ShutterstockToday's Smart Investor tip comes from Bruce Wingrove, an Ameriprise Financial Advisor in Midvale, UT:
This year, taxpayers received an average $2,700 in refund money –– not exactly chump change, but still no match for the average $7,000 credit card and $25,000 student debt tab most consumers have.
So, how do you make such little money go far enough to make an impact?
Wingrove recommends divvying up your refund into thirds, freeing up $900 for three different expenses." First of all, it’s always a good idea to begin or add to retirement accounts like an IRA. If circumstances allow, I often recommend at least one-third of the refund go here," he says. " Next, consider resolving any smaller debt that can be paid off with part of the refund. It always feels good to pay off a bill doesn’t it? Think about dedicating another third of the total here."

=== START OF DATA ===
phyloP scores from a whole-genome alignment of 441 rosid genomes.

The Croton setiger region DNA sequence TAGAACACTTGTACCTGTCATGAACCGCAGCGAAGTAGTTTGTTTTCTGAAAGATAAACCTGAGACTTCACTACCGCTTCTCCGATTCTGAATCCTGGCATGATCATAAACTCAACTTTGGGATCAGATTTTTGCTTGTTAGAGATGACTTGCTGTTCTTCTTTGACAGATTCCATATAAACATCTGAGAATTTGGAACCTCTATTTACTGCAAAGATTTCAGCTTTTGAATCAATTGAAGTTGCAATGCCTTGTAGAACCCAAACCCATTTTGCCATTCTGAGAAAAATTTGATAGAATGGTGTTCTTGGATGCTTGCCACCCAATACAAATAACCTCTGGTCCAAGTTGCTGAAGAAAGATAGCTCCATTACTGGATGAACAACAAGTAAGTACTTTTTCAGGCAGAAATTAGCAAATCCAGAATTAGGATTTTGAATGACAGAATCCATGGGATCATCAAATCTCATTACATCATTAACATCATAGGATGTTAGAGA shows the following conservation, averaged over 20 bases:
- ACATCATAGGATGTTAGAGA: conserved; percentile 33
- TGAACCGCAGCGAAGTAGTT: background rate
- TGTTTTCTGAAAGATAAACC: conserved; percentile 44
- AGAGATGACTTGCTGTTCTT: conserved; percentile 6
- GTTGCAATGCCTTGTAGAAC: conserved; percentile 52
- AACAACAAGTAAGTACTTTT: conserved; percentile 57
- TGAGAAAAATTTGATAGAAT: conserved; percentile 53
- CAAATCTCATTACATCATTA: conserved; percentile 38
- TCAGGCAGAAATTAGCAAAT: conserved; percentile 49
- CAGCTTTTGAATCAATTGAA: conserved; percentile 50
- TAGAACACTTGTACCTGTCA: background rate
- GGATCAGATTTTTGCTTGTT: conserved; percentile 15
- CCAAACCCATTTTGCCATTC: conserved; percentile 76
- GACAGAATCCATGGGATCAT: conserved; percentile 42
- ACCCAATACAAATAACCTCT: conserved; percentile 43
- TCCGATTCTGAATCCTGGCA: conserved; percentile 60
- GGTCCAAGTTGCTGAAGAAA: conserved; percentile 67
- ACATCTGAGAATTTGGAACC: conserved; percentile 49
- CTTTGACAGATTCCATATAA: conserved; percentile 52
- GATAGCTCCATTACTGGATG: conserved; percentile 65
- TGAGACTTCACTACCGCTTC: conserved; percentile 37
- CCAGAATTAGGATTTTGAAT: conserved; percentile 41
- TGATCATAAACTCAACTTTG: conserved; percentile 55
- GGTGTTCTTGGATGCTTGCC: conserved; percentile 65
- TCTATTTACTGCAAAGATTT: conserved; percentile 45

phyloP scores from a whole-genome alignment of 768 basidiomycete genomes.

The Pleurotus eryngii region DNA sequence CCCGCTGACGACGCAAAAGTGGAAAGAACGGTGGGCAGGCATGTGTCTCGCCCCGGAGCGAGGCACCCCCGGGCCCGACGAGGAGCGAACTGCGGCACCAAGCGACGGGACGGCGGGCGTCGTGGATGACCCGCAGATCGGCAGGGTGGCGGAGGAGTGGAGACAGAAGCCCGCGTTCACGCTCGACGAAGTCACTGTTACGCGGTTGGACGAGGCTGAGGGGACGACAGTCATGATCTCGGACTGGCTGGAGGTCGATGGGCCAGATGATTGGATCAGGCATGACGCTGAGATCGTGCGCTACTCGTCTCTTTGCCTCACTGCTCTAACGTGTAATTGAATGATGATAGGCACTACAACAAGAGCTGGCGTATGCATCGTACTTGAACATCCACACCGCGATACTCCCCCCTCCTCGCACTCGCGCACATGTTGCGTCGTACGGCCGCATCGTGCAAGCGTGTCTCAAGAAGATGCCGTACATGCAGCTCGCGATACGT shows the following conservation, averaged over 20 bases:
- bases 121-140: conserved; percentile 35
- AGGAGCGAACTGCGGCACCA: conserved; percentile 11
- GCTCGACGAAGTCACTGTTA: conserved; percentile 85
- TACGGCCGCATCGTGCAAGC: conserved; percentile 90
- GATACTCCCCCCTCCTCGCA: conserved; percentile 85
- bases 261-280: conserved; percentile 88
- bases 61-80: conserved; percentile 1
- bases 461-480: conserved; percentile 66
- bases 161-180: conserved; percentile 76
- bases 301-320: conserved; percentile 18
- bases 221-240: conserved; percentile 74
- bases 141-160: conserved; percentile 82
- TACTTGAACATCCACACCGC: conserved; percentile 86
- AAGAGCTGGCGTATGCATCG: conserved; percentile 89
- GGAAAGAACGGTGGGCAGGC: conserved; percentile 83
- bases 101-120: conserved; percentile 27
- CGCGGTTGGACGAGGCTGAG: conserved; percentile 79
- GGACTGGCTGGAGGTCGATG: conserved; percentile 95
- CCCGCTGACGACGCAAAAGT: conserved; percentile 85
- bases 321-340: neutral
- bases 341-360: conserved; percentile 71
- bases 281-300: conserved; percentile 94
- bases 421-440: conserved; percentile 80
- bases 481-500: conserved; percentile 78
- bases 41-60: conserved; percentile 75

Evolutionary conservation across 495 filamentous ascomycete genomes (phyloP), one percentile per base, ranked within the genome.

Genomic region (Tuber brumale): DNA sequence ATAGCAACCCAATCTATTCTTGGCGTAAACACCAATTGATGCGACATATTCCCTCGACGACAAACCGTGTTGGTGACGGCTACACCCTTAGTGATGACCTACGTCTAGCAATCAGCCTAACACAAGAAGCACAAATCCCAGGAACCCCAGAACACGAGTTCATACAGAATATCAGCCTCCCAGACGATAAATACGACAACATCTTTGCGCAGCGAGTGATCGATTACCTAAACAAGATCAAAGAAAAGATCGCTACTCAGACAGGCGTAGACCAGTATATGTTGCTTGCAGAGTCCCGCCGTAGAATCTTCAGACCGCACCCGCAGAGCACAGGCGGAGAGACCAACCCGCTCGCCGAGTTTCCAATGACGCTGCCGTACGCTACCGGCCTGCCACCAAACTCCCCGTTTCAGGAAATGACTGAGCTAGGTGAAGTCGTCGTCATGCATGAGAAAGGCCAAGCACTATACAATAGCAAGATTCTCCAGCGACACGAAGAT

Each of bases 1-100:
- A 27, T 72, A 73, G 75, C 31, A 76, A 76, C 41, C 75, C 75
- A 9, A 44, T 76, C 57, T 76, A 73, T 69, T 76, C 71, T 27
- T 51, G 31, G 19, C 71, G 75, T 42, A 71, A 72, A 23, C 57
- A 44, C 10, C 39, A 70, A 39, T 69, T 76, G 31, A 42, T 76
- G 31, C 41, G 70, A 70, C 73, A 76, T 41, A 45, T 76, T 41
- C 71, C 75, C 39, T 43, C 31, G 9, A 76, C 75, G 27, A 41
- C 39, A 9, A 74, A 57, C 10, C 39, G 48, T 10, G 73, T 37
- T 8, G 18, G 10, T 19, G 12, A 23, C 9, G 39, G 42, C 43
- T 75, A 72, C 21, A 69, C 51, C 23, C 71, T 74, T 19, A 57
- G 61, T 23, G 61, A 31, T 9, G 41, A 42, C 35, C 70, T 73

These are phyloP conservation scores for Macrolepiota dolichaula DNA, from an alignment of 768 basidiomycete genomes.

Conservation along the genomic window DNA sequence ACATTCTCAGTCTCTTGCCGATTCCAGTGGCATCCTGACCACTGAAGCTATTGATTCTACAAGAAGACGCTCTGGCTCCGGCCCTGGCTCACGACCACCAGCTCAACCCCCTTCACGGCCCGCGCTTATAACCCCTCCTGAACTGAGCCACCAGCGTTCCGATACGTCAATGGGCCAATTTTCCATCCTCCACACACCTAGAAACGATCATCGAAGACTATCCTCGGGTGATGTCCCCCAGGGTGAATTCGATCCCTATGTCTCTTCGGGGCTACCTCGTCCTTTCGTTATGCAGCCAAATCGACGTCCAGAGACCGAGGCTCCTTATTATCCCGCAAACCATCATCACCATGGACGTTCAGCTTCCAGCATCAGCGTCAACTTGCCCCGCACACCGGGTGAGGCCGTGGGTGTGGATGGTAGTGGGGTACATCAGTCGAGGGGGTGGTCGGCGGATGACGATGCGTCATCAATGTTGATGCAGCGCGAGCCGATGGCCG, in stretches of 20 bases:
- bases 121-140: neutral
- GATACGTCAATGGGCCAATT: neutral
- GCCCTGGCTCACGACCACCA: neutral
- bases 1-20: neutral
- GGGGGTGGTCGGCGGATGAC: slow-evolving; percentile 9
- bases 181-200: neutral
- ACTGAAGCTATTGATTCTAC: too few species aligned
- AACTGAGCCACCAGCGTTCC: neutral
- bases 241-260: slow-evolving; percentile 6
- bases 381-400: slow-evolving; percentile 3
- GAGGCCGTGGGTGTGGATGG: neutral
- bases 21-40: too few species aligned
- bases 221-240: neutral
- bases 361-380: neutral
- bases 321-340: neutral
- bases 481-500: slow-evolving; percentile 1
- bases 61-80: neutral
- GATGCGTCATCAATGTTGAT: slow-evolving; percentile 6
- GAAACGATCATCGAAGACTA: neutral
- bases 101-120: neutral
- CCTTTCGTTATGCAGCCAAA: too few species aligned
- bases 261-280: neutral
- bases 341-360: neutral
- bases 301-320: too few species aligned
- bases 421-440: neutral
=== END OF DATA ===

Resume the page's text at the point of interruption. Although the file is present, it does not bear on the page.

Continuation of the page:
As for your last slice of refund pie, you've got some wiggle room. Use the cash to invest in a life experience, like a trip you've been meaning to go on with your spouse, or something that will improve your quality of life.
" I’m a big believer in spending a little money on yourself as well," Wingrove says. " Invest in something that will increase your quality of life. Perhaps that new mattress, or expensive blender that makes healthy smoothies. Or buy that exercise equipment you have been wanting or pay for that one-year membership at your local gym or use the money for yoga classes."
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